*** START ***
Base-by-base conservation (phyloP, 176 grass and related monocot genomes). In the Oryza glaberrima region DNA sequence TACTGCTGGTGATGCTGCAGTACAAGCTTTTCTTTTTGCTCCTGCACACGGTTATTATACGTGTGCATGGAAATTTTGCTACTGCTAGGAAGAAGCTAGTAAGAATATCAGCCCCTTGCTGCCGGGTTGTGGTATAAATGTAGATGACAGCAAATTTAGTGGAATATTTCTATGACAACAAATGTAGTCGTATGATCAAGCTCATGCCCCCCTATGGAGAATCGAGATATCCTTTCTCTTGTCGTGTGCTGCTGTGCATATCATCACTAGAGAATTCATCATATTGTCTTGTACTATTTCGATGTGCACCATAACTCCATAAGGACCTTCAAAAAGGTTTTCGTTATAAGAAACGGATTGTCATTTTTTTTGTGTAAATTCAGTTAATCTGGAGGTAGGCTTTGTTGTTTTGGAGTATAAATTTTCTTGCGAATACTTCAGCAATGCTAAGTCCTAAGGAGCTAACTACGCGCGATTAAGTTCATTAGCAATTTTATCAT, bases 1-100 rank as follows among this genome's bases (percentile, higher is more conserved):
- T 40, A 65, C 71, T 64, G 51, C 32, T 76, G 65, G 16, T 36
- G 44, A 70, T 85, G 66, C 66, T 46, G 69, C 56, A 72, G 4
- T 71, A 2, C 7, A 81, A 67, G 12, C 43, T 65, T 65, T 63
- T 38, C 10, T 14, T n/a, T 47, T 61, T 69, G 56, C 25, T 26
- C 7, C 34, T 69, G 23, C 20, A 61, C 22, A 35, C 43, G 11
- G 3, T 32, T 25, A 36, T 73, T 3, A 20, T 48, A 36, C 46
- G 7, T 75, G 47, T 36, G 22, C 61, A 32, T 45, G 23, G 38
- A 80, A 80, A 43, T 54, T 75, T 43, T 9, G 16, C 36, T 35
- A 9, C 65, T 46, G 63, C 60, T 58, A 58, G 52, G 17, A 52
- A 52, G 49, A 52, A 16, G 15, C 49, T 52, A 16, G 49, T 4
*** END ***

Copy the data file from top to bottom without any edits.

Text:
Base-by-base conservation (phyloP, 176 grass and related monocot genomes). In the Oryza glaberrima region DNA sequence TACTGCTGGTGATGCTGCAGTACAAGCTTTTCTTTTTGCTCCTGCACACGGTTATTATACGTGTGCATGGAAATTTTGCTACTGCTAGGAAGAAGCTAGTAAGAATATCAGCCCCTTGCTGCCGGGTTGTGGTATAAATGTAGATGACAGCAAATTTAGTGGAATATTTCTATGACAACAAATGTAGTCGTATGATCAAGCTCATGCCCCCCTATGGAGAATCGAGATATCCTTTCTCTTGTCGTGTGCTGCTGTGCATATCATCACTAGAGAATTCATCATATTGTCTTGTACTATTTCGATGTGCACCATAACTCCATAAGGACCTTCAAAAAGGTTTTCGTTATAAGAAACGGATTGTCATTTTTTTTGTGTAAATTCAGTTAATCTGGAGGTAGGCTTTGTTGTTTTGGAGTATAAATTTTCTTGCGAATACTTCAGCAATGCTAAGTCCTAAGGAGCTAACTACGCGCGATTAAGTTCATTAGCAATTTTATCAT, bases 1-100 rank as follows among this genome's bases (percentile, higher is more conserved):
- T 40, A 65, C 71, T 64, G 51, C 32, T 76, G 65, G 16, T 36
- G 44, A 70, T 85, G 66, C 66, T 46, G 69, C 56, A 72, G 4
- T 71, A 2, C 7, A 81, A 67, G 12, C 43, T 65, T 65, T 63
- T 38, C 10, T 14, T n/a, T 47, T 61, T 69, G 56, C 25, T 26
- C 7, C 34, T 69, G 23, C 20, A 61, C 22, A 35, C 43, G 11
- G 3, T 32, T 25, A 36, T 73, T 3, A 20, T 48, A 36, C 46
- G 7, T 75, G 47, T 36, G 22, C 61, A 32, T 45, G 23, G 38
- A 80, A 80, A 43, T 54, T 75, T 43, T 9, G 16, C 36, T 35
- A 9, C 65, T 46, G 63, C 60, T 58, A 58, G 52, G 17, A 52
- A 52, G 49, A 52, A 16, G 15, C 49, T 52, A 16, G 49, T 4